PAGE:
Post deleted as i didnt read the question properly lol

[Edited on 24/1/22 by number-1]

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number-1

posted on 24/1/22 at 05:46 PM Reply With Quote
You say it has fuel.....but does it have enough fuel? Is there a FPR fitted? Might be worth fitting one to make sure or spray WD40 or something similar into the carbs and see if the note changes
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Stuart Walker

posted on 24/1/22 at 07:18 PM Reply With Quote
I think it does. It's got a filter king and a gauge, set to about 2.5 PSI which I read somewhere (the Peter and Valerie Wallage book I think) should be roughly correct. That said the carb jetting is almost certainly wrong, but I can't do much with that till it runs.

I'm off to the garage to wire brush everything and try all the advice you all suggested. Thanks!

quote:
Originally posted by number-1
You say it has fuel.....but does it have enough fuel? Is there a FPR fitted? Might be worth fitting one to make sure or spray WD40 or something similar into the carbs and see if the note changes

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Dingz

posted on 24/1/22 at 11:53 PM Reply With Quote
Possibly a silly comment but have you got the firing order correct? I seem to remember cross flows are slightly unusual.





Phoned the local ramblers club today, but the bloke who answered just
went on and on.

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Stuart Walker

posted on 25/1/22 at 07:49 AM Reply With Quote
Yes they are 1243 and again I have checked and double and triple checked, but will check again! Also replaced the HT leads just in case (shame as the old ones were really nice red ones and the new ones are boring grey).

I got as far as taking the battery - to chassis cable off last night and wire brushing the engine end, then the dog was sent home early from dog training so I had to give up Try again tonight... I miss working from home when you could do an hour at lunchtime! Thanks again all for your help.

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BenB

posted on 25/1/22 at 10:00 AM Reply With Quote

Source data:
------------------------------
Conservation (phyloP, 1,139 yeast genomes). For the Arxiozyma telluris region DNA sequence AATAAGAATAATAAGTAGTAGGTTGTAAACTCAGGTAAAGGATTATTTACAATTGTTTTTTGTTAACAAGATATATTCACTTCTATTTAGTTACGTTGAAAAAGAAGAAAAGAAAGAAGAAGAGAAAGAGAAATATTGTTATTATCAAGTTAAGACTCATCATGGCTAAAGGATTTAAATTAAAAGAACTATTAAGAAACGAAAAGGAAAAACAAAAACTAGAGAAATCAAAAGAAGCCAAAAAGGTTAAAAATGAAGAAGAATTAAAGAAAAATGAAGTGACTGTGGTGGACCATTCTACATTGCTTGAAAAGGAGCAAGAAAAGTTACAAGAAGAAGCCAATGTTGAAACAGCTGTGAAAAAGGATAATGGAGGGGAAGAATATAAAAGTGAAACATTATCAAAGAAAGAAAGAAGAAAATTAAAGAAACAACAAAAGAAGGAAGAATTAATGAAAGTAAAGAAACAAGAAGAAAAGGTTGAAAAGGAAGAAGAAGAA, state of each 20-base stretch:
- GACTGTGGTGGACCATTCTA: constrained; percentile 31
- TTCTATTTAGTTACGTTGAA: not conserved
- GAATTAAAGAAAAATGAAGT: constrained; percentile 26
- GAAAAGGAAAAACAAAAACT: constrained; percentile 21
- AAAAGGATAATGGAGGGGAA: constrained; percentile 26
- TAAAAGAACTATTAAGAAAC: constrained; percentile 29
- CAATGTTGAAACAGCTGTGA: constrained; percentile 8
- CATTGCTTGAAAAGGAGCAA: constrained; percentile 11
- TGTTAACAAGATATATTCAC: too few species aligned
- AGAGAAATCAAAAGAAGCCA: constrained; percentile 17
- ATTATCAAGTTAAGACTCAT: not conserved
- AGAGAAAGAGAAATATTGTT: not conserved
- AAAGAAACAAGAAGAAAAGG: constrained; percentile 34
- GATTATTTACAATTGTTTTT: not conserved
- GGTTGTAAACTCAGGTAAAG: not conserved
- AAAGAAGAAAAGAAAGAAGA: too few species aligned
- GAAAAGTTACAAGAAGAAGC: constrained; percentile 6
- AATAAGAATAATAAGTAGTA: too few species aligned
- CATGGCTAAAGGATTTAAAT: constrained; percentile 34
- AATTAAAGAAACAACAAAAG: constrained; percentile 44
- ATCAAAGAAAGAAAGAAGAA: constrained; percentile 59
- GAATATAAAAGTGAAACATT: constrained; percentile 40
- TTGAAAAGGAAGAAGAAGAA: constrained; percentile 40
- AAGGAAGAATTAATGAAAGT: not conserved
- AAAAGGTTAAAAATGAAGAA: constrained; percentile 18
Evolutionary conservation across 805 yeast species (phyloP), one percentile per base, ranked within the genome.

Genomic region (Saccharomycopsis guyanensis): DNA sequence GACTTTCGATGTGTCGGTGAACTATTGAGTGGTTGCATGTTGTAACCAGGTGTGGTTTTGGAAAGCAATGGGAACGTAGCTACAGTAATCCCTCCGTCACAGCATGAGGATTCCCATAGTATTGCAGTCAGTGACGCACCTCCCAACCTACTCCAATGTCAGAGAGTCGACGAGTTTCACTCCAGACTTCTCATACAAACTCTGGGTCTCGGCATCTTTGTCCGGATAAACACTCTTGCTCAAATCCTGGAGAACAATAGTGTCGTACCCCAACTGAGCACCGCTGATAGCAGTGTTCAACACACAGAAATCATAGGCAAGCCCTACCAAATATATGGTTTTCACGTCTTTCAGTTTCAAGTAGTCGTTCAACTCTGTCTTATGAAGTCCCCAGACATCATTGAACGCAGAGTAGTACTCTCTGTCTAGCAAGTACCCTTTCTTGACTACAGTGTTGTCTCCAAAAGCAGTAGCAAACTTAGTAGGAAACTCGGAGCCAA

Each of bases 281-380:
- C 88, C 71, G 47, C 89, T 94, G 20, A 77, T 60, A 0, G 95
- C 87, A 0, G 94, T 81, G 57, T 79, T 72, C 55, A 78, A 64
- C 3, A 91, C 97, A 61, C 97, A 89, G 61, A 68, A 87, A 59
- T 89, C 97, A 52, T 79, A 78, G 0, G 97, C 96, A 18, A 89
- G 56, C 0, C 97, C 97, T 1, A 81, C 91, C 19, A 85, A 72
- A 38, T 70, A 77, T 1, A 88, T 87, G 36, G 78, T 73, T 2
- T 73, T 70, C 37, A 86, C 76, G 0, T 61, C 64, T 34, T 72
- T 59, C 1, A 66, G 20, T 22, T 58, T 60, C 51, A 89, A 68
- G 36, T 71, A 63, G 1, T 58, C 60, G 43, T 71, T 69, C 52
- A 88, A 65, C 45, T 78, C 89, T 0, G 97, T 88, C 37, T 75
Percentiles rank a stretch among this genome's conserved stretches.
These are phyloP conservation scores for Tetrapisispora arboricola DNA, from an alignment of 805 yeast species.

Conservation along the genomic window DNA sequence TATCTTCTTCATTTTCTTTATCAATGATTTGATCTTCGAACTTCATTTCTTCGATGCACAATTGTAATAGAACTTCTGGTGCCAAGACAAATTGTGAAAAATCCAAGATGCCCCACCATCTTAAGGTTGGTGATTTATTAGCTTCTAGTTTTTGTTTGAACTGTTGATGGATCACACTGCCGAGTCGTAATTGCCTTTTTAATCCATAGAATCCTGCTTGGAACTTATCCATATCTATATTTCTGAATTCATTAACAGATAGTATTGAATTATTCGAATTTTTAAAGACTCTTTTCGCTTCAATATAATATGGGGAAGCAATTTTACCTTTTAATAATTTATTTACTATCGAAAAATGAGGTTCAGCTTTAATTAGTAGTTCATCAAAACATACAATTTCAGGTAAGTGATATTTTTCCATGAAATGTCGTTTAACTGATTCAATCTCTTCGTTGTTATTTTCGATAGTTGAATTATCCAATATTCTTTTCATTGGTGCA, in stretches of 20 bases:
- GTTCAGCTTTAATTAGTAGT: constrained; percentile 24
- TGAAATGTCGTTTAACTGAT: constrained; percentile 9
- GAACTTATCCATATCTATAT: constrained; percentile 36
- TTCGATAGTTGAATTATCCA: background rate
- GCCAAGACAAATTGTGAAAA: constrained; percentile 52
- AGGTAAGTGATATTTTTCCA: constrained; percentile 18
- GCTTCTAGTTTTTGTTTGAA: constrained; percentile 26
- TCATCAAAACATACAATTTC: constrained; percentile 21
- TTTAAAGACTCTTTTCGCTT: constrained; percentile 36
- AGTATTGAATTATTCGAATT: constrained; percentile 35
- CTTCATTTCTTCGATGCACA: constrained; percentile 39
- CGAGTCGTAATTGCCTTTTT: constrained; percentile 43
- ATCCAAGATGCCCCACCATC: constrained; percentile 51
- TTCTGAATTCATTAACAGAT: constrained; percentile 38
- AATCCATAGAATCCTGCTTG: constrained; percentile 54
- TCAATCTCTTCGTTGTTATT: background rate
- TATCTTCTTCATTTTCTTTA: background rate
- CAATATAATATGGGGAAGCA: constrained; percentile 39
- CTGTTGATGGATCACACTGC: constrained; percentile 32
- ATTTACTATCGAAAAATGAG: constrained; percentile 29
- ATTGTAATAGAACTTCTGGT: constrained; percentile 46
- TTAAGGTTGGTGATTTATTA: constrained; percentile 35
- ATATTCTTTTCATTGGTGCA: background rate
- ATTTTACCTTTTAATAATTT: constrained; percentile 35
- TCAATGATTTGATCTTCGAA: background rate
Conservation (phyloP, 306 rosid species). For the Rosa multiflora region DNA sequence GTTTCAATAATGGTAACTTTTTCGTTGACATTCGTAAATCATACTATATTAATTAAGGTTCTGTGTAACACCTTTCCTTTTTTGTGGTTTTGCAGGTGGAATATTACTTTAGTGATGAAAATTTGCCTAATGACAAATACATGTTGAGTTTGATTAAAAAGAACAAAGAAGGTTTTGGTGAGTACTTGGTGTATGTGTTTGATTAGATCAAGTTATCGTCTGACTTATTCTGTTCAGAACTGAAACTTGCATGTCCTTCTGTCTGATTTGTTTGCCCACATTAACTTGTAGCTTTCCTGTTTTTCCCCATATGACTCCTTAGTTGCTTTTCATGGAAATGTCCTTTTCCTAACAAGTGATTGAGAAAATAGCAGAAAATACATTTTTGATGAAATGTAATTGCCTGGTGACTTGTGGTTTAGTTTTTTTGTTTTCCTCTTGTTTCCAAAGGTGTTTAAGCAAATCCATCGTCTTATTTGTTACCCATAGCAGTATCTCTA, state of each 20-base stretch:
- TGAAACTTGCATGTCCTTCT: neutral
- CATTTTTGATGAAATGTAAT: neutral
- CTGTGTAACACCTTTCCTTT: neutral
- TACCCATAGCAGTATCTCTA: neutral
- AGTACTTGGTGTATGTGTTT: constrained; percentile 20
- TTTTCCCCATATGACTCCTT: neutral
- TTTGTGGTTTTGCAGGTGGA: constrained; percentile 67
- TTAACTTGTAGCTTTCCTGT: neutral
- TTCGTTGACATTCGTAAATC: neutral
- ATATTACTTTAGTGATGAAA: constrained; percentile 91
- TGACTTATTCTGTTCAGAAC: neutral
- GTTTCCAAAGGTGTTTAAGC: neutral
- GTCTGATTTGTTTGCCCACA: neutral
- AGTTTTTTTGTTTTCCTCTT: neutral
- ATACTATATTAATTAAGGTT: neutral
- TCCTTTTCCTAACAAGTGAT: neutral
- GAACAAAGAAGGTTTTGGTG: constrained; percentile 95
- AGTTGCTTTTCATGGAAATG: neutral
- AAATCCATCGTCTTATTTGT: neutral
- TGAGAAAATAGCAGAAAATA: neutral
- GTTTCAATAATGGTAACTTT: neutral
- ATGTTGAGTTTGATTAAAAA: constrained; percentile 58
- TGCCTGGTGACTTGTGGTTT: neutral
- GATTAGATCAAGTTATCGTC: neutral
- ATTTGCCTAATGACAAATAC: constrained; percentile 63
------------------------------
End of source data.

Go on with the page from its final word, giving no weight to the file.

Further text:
Just a thought but could the issue be too much fuel (IE flooding and hydrolocking) rather than too little? That would certainly cause the starter to seize up. I'd be tempting to clamp off the fuel supply and try it and see if that helps any. If it does that's the issue. I may be miles off but that could potentially cause the throttle application to cause it to seize up.
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number-1

posted on 25/1/22 at 05:08 PM Reply With Quote
Personally, i would pull the plugs and see what condition they are in. Clean them up or replace then start firing the car up with higher fuel pressure and winding it down until it fires...or vice versa
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britishtrident

posted on 25/1/22 at 09:19 PM Reply With Quote
Nothing to do with anything above it is a well known issue that has been around since hand crank starting and kick-starting motor bikes.

It is caused by too much static ignition advance the spark occurs too early at cranking speed and engine is trying to run backwards fighting the starter.

Retard the static ignition timing and it will start.
After you know you get it running you can figure out how to sort out your ignition advance curve





[I] What use our work, Bennet, if we cannot care for those we love? .
― From BBC TV/Amazon's Ripper Street.
[/I]

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Stuart Walker

posted on 26/1/22 at 07:48 AM Reply With Quote
After a bit more wire brushing I took two plugs out last night and retarded the ignition, it sounded very close to starting when I ran out of time! I'll clean the plugs and see if I can get a little more distributor rotation next, then hopefully it will go. I don't think I've flooded it but I'll see what the plugs look like.

Perhaps my mark at 10 deg isn't correct - think I remember once reading somewhere here that they can marked to +/-5 degrees accuracy?

Thanks

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mcerd1

posted on 26/1/22 at 10:08 AM Reply With Quote
you mentioned that the dizzy cap was hitting the manifold - what kind of cap do you have ?

is it a 90 one like this: (these are meant to be the solution for this issue)
https://www.burtonpower.com/distributor-cap-side-entry-bosch-ford-x-flow-sohc-pinto-45830.html


what cam are you running in this / how sure are you that the cam timing is good ?



quote:
Originally posted by Stuart Walker
Perhaps my mark at 10 deg isn't correct - think I remember once reading somewhere here that they can marked to +/-5 degrees accuracy?


easy enough to check, simplest way to get it spot on is with a piston stop like this: